I read Classics and Spanish at Merton College, Oxford, during which I spent a year as a volunteer with Fundación Manos Abiertas in Entre Ríos, Argentina, before moving to Linacre College for my Masters and Trinity Hall, Cambridge, for the PhD. After one year as a Teaching Associate in Cambridge I began at Exeter in Michaelmas 2017. In my spare time I enjoy learning new languages (most recently Korean), getting out of doors, and choral singing.
My research to date has been concerned with the question of how poetry can be used to think through notions of the body politic, violent conflict and the resistance to it, faith and identity. The monograph based on my doctoral thesis connects the ‘new wars’ of the sixteenth and seventeenth centuries to political thought and the literary culture of early modern globalisation in the connected communities of Hispanic Europe and the Americas. It uses the epic poetry of Peru as a gateway into this web of questions. The communities represented in these epics — Amerindian polities, Spanish colonists, conglomerate armies, African maroon settlements, the Ottoman Empire and English pirates among others — are extremely heterogeneous, and the emergent conflicts between them demonstrate the need for both a new ethics of warfare and a new language for political community. I have also been engaged in co-editing a volume dedicated to the study of early American poetry more generally.
My next project, ‘Epic Testaments: Textual Communities and Judaeo-Christian Identities in the Hispanic World, 1580-1680’, sets out a new approach to sacred epic poetry written in Spanish. This diverse body of poems created a space in which minority groups, such as the Sephardic diaspora, might formulate a distinctive identity and sense of community.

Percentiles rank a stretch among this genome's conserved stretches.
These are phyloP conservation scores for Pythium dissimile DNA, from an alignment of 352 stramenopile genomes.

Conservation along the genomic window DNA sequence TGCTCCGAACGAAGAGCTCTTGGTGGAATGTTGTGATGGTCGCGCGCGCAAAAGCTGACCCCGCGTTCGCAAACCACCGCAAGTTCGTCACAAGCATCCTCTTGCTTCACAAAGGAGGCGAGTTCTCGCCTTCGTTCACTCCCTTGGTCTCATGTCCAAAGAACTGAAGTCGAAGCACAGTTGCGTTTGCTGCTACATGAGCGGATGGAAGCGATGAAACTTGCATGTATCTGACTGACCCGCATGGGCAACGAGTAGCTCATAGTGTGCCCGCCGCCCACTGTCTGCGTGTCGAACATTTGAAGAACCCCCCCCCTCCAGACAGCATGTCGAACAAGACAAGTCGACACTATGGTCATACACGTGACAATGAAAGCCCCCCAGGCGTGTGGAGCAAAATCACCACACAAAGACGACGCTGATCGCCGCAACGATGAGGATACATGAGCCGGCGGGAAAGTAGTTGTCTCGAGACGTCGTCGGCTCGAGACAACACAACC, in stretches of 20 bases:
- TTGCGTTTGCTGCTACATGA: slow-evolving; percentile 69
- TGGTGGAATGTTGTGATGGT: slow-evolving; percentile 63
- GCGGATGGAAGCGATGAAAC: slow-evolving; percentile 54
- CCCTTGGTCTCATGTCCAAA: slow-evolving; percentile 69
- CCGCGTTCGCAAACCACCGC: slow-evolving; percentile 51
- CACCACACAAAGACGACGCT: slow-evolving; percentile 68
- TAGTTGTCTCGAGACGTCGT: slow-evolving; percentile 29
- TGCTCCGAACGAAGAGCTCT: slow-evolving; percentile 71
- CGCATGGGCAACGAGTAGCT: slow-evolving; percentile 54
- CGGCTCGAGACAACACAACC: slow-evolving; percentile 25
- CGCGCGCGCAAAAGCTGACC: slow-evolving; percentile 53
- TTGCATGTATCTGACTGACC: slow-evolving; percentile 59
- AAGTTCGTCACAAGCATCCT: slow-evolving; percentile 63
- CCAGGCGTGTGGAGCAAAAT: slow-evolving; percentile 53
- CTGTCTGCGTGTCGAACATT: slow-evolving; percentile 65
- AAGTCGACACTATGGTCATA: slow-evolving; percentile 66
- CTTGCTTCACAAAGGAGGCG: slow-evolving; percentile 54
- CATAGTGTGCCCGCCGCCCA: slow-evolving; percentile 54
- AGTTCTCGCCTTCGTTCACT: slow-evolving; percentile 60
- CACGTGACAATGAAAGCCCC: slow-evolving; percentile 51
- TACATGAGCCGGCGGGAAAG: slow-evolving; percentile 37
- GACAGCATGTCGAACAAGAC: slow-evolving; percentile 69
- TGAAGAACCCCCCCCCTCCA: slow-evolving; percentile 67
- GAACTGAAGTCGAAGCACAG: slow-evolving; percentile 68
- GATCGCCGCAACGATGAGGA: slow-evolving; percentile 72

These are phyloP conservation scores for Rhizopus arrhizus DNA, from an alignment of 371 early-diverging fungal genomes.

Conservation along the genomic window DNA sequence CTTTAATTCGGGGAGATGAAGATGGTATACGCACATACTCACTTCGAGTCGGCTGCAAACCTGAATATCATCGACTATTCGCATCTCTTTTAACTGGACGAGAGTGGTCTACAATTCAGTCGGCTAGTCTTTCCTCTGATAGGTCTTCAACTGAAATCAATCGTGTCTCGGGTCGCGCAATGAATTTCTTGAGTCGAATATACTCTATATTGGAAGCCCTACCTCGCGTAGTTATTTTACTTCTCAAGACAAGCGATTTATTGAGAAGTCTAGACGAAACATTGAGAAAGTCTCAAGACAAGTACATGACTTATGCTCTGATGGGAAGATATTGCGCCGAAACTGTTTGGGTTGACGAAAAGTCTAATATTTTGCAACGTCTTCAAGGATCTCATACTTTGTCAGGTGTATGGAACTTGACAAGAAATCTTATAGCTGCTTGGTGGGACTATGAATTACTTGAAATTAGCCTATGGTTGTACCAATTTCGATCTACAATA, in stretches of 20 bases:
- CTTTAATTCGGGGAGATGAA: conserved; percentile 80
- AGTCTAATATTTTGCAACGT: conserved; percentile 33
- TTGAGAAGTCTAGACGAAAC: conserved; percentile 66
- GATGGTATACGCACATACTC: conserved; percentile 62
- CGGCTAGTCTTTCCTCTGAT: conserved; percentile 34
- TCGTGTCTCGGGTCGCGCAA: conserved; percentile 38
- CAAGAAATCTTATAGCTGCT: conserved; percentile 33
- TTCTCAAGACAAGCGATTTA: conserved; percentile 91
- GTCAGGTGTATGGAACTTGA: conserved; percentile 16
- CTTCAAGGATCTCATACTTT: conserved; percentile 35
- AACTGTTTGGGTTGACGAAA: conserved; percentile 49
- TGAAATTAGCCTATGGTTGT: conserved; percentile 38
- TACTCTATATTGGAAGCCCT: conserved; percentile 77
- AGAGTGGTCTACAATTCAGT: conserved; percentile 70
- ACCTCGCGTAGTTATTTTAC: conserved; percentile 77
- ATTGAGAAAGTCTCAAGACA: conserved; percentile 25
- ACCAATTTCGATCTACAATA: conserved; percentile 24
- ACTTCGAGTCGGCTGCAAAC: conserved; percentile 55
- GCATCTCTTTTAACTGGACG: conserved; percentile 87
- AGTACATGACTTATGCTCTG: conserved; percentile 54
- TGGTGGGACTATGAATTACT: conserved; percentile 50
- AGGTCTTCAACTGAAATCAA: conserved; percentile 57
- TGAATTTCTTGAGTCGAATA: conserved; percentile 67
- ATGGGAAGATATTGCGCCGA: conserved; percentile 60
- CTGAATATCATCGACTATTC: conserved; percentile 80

I am keen to hear from potential graduate students interested in exploring early modern Hispanic literature and culture, especially those who may wish to focus on poetry, religious culture and/or colonial Latin America.
I teach all areas of sixteenth and seventeenth-century Spanish literature, as well as translation from Spanish to undergraduates. This year I lectured on the Spanish mystics, the Inquisition and censorship, and the New World in early Spanish literature.
‘”De gente que a ningún rey obedecen”: Republicanism and Empire in Alonso de Ercilla’s La Araucana’, BHS 91.4 (2014), 417-35
‘¿”Adonde falta el rey, sobran agravios” (IV.5)? The Siege of Saint-Quentin and Two Worlds of War in Alonso de Ercilla’s La Araucana’, in Stephen Boyd and Terence O’Reilly (eds) Artifice and Invention in the Spanish Golden Age (Oxford: Legenda, 2014), pp. 173-84
‘The Spectacle of Conquest: Epic Conflicts on the Seventeenth-Century Spanish Stage’, in Fiona Macintosh, Justine McConnell, Stephen Harrison, and Claire Kenward, eds, Epic Performances from the Middle Ages into the Twenty-First Century (Oxford: Oxford University Press, 2018)
Rodrigo Cacho and Imogen Choi, eds, The Rise of Spanish American Poetry, 1500-1700: Literary and Cultural Transmission in the New World (Oxford: Legenda, 2019)
‘La presencia oculta de Torquato Tasso en la Tercera parte de La Araucana de Alonso de Ercilla (1589-90)’, Bulletin Hispanique, 2019